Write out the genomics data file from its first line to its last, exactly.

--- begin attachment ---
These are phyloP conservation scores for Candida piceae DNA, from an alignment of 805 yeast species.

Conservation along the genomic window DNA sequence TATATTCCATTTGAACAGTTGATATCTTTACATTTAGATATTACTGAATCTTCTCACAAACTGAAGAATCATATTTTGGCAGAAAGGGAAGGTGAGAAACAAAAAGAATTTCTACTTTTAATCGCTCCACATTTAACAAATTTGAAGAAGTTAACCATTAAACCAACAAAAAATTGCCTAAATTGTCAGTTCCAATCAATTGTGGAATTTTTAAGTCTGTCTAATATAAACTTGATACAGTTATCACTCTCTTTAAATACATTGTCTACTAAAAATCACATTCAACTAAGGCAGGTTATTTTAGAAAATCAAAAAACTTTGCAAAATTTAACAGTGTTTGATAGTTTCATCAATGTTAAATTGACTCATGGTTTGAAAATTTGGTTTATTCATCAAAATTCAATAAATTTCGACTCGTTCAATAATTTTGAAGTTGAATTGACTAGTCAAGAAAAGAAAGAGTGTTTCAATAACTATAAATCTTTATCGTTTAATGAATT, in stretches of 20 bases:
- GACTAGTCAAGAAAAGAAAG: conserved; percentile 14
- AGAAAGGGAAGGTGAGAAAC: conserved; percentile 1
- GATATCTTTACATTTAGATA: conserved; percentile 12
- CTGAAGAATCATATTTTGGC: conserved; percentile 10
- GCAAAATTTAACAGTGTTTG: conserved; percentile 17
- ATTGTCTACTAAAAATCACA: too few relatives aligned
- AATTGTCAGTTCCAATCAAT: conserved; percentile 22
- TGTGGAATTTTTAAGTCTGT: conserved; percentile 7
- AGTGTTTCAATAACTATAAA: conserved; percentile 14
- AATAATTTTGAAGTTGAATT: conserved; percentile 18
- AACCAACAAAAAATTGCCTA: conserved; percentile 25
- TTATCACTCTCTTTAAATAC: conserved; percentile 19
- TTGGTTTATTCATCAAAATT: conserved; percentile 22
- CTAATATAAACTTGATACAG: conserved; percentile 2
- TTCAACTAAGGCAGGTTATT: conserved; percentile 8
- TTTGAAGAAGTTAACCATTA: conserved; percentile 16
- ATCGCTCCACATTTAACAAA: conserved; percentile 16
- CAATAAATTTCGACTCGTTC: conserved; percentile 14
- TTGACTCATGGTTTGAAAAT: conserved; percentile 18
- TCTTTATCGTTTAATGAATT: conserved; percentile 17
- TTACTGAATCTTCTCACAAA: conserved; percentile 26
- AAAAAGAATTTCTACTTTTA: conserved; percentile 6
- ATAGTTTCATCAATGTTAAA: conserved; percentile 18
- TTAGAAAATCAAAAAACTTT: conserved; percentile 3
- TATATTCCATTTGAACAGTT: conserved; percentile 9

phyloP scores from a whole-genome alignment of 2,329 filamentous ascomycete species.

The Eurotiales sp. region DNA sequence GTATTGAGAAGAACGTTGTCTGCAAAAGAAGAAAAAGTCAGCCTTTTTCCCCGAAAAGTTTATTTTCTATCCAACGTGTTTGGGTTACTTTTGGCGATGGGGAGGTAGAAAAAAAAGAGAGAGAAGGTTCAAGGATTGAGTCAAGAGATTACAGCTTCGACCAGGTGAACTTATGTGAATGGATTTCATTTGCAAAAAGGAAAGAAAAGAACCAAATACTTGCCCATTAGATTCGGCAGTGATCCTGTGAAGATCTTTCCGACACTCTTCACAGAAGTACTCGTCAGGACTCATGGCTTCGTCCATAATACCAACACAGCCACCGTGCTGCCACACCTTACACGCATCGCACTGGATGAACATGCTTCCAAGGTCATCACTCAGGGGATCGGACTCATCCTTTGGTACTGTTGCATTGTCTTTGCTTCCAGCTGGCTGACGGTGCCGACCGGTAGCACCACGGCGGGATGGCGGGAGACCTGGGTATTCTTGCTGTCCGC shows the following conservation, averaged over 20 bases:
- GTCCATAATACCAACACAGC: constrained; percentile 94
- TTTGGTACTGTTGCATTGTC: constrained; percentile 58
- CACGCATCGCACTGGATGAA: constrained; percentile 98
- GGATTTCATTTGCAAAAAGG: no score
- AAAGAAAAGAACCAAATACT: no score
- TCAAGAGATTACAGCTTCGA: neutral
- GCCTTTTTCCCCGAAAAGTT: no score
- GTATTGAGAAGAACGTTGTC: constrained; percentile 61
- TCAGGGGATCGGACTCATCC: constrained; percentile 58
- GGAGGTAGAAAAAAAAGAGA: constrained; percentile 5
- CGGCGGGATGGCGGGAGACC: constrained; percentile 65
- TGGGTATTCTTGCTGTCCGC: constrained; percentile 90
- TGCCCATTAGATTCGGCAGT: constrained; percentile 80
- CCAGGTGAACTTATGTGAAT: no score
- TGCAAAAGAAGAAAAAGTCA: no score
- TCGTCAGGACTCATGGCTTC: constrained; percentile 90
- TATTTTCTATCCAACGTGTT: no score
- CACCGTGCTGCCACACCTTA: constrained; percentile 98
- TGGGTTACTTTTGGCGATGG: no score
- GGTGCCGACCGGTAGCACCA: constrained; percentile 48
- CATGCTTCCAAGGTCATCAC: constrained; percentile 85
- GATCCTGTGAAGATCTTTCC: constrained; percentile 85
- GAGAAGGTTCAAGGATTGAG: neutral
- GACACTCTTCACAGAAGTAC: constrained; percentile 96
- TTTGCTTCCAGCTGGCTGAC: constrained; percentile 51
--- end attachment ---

These are phyloP conservation scores for Candida piceae DNA, from an alignment of 805 yeast species.

Conservation along the genomic window DNA sequence TATATTCCATTTGAACAGTTGATATCTTTACATTTAGATATTACTGAATCTTCTCACAAACTGAAGAATCATATTTTGGCAGAAAGGGAAGGTGAGAAACAAAAAGAATTTCTACTTTTAATCGCTCCACATTTAACAAATTTGAAGAAGTTAACCATTAAACCAACAAAAAATTGCCTAAATTGTCAGTTCCAATCAATTGTGGAATTTTTAAGTCTGTCTAATATAAACTTGATACAGTTATCACTCTCTTTAAATACATTGTCTACTAAAAATCACATTCAACTAAGGCAGGTTATTTTAGAAAATCAAAAAACTTTGCAAAATTTAACAGTGTTTGATAGTTTCATCAATGTTAAATTGACTCATGGTTTGAAAATTTGGTTTATTCATCAAAATTCAATAAATTTCGACTCGTTCAATAATTTTGAAGTTGAATTGACTAGTCAAGAAAAGAAAGAGTGTTTCAATAACTATAAATCTTTATCGTTTAATGAATT, in stretches of 20 bases:
- GACTAGTCAAGAAAAGAAAG: conserved; percentile 14
- AGAAAGGGAAGGTGAGAAAC: conserved; percentile 1
- GATATCTTTACATTTAGATA: conserved; percentile 12
- CTGAAGAATCATATTTTGGC: conserved; percentile 10
- GCAAAATTTAACAGTGTTTG: conserved; percentile 17
- ATTGTCTACTAAAAATCACA: too few relatives aligned
- AATTGTCAGTTCCAATCAAT: conserved; percentile 22
- TGTGGAATTTTTAAGTCTGT: conserved; percentile 7
- AGTGTTTCAATAACTATAAA: conserved; percentile 14
- AATAATTTTGAAGTTGAATT: conserved; percentile 18
- AACCAACAAAAAATTGCCTA: conserved; percentile 25
- TTATCACTCTCTTTAAATAC: conserved; percentile 19
- TTGGTTTATTCATCAAAATT: conserved; percentile 22
- CTAATATAAACTTGATACAG: conserved; percentile 2
- TTCAACTAAGGCAGGTTATT: conserved; percentile 8
- TTTGAAGAAGTTAACCATTA: conserved; percentile 16
- ATCGCTCCACATTTAACAAA: conserved; percentile 16
- CAATAAATTTCGACTCGTTC: conserved; percentile 14
- TTGACTCATGGTTTGAAAAT: conserved; percentile 18
- TCTTTATCGTTTAATGAATT: conserved; percentile 17
- TTACTGAATCTTCTCACAAA: conserved; percentile 26
- AAAAAGAATTTCTACTTTTA: conserved; percentile 6
- ATAGTTTCATCAATGTTAAA: conserved; percentile 18
- TTAGAAAATCAAAAAACTTT: conserved; percentile 3
- TATATTCCATTTGAACAGTT: conserved; percentile 9

phyloP scores from a whole-genome alignment of 2,329 filamentous ascomycete species.

The Eurotiales sp. region DNA sequence GTATTGAGAAGAACGTTGTCTGCAAAAGAAGAAAAAGTCAGCCTTTTTCCCCGAAAAGTTTATTTTCTATCCAACGTGTTTGGGTTACTTTTGGCGATGGGGAGGTAGAAAAAAAAGAGAGAGAAGGTTCAAGGATTGAGTCAAGAGATTACAGCTTCGACCAGGTGAACTTATGTGAATGGATTTCATTTGCAAAAAGGAAAGAAAAGAACCAAATACTTGCCCATTAGATTCGGCAGTGATCCTGTGAAGATCTTTCCGACACTCTTCACAGAAGTACTCGTCAGGACTCATGGCTTCGTCCATAATACCAACACAGCCACCGTGCTGCCACACCTTACACGCATCGCACTGGATGAACATGCTTCCAAGGTCATCACTCAGGGGATCGGACTCATCCTTTGGTACTGTTGCATTGTCTTTGCTTCCAGCTGGCTGACGGTGCCGACCGGTAGCACCACGGCGGGATGGCGGGAGACCTGGGTATTCTTGCTGTCCGC shows the following conservation, averaged over 20 bases:
- GTCCATAATACCAACACAGC: constrained; percentile 94
- TTTGGTACTGTTGCATTGTC: constrained; percentile 58
- CACGCATCGCACTGGATGAA: constrained; percentile 98
- GGATTTCATTTGCAAAAAGG: no score
- AAAGAAAAGAACCAAATACT: no score
- TCAAGAGATTACAGCTTCGA: neutral
- GCCTTTTTCCCCGAAAAGTT: no score
- GTATTGAGAAGAACGTTGTC: constrained; percentile 61
- TCAGGGGATCGGACTCATCC: constrained; percentile 58
- GGAGGTAGAAAAAAAAGAGA: constrained; percentile 5
- CGGCGGGATGGCGGGAGACC: constrained; percentile 65
- TGGGTATTCTTGCTGTCCGC: constrained; percentile 90
- TGCCCATTAGATTCGGCAGT: constrained; percentile 80
- CCAGGTGAACTTATGTGAAT: no score
- TGCAAAAGAAGAAAAAGTCA: no score
- TCGTCAGGACTCATGGCTTC: constrained; percentile 90
- TATTTTCTATCCAACGTGTT: no score
- CACCGTGCTGCCACACCTTA: constrained; percentile 98
- TGGGTTACTTTTGGCGATGG: no score
- GGTGCCGACCGGTAGCACCA: constrained; percentile 48
- CATGCTTCCAAGGTCATCAC: constrained; percentile 85
- GATCCTGTGAAGATCTTTCC: constrained; percentile 85
- GAGAAGGTTCAAGGATTGAG: neutral
- GACACTCTTCACAGAAGTAC: constrained; percentile 96
- TTTGCTTCCAGCTGGCTGAC: constrained; percentile 51